Saturday, August 22, 2009


I work a lot on my computer. And, since my attention has a tendency to wander, I like to play quick games to focus my thoughts. My latest favorite is Internet Spades, but backgammon and various forms of solitaire will do, as well.

One incredibly frustrating thing about multiplayer games, however, is the tendency many players have to quit a game the moment their score goes sour. In spades, for instance, all too often opponents will quit a game if they lose a nil bid or if their assigned opponent fails to make their quota of tricks in a hand. I find the frequency with which this happens annoying, because I would prefer to play against humans than the somewhat predictable computer.

What irks me the most, however, is this tendency of people to quit at the first sign of adversity. Personally, I enjoy the challenge of overcoming a setback, and take great pride in winning a game during which the score was lopsided in the other team's favor.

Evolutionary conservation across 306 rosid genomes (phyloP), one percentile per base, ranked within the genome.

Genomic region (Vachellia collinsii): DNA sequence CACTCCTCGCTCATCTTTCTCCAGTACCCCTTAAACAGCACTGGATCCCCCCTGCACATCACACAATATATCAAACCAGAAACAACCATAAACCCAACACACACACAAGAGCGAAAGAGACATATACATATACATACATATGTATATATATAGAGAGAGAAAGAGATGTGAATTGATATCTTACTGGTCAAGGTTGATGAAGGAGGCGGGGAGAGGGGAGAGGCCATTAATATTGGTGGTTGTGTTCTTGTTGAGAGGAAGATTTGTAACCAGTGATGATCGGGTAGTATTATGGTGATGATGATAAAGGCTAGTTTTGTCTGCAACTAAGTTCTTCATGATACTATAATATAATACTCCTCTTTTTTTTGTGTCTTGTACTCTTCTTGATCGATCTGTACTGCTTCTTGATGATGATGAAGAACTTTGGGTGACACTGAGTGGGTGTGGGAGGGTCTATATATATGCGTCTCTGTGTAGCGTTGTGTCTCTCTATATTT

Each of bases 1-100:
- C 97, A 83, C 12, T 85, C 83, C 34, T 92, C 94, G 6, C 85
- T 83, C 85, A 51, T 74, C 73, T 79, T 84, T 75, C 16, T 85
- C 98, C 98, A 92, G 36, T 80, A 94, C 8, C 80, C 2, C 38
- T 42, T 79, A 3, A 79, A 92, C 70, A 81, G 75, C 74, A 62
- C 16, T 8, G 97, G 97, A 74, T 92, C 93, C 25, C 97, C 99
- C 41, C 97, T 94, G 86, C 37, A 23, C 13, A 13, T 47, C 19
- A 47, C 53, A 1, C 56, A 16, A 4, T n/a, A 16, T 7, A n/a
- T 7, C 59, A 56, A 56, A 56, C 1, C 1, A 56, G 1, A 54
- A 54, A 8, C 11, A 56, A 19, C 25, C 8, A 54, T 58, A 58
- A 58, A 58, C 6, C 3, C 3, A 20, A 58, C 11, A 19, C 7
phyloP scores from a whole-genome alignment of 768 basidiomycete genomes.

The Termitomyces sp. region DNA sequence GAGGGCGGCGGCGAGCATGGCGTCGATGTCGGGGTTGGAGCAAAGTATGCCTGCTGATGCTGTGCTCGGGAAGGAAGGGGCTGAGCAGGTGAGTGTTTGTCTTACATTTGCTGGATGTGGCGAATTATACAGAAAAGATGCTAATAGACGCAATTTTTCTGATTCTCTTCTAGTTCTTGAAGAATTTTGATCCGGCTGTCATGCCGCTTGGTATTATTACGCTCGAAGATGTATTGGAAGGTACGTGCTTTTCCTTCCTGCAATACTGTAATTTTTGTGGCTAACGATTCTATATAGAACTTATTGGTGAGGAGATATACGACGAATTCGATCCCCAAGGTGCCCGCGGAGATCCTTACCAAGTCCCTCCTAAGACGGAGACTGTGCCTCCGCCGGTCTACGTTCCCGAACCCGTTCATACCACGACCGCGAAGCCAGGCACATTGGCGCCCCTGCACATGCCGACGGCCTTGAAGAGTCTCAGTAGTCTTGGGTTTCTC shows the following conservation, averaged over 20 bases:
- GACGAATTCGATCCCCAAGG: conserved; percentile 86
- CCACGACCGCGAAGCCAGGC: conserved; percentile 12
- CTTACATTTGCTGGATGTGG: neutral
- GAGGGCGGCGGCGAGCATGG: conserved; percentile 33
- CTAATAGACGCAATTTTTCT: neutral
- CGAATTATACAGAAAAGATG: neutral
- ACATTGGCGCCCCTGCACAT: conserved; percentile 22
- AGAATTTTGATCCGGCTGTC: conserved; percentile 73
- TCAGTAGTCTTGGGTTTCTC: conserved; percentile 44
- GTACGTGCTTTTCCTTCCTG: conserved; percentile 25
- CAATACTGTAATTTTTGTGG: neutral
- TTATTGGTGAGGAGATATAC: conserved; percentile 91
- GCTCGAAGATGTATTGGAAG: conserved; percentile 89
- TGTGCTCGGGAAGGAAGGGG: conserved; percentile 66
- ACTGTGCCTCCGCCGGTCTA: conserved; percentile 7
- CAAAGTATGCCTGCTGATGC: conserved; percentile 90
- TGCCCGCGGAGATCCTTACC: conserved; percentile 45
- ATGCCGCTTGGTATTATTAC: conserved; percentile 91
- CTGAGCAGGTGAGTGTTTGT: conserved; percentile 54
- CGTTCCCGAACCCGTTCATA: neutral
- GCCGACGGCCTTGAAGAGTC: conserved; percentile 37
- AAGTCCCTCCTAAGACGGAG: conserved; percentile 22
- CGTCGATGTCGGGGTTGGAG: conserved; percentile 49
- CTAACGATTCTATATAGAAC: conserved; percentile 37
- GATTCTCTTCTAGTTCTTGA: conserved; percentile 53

But, I think it is the literal lack of willingness to "stay at the table" that perturbs me the most. I suppose that these players are looking for a game where they win 500 to nothing on two blind nil bids, and are not satisfied with anything less. If you want to play alone against the computer in search for the so-called perfect game, be my guest. But, for me, part of the point of playing any game with human companions is the act of playing, of strategizing, and not simply seeking a desired outcome. Frankly, I would rather lose a tight, well-played match than win simply because the other players left the field of play.

Sometimes, staying at the table is not easy. Life does not always deal fair hands to everyone. Sometimes, we might not like the style of other players. And, sometimes, we have to utilize strategies we find uncomfortable in order to achieve our goals.

But life, whether we talk about playing a card game, or running a church, or managing our society, calls upon us all to stay at the table. We may not always get our way. But, as we learn more about others, we learn more about ourselves. And, in the end, the solutions we arrive at will be stronger for our efforts.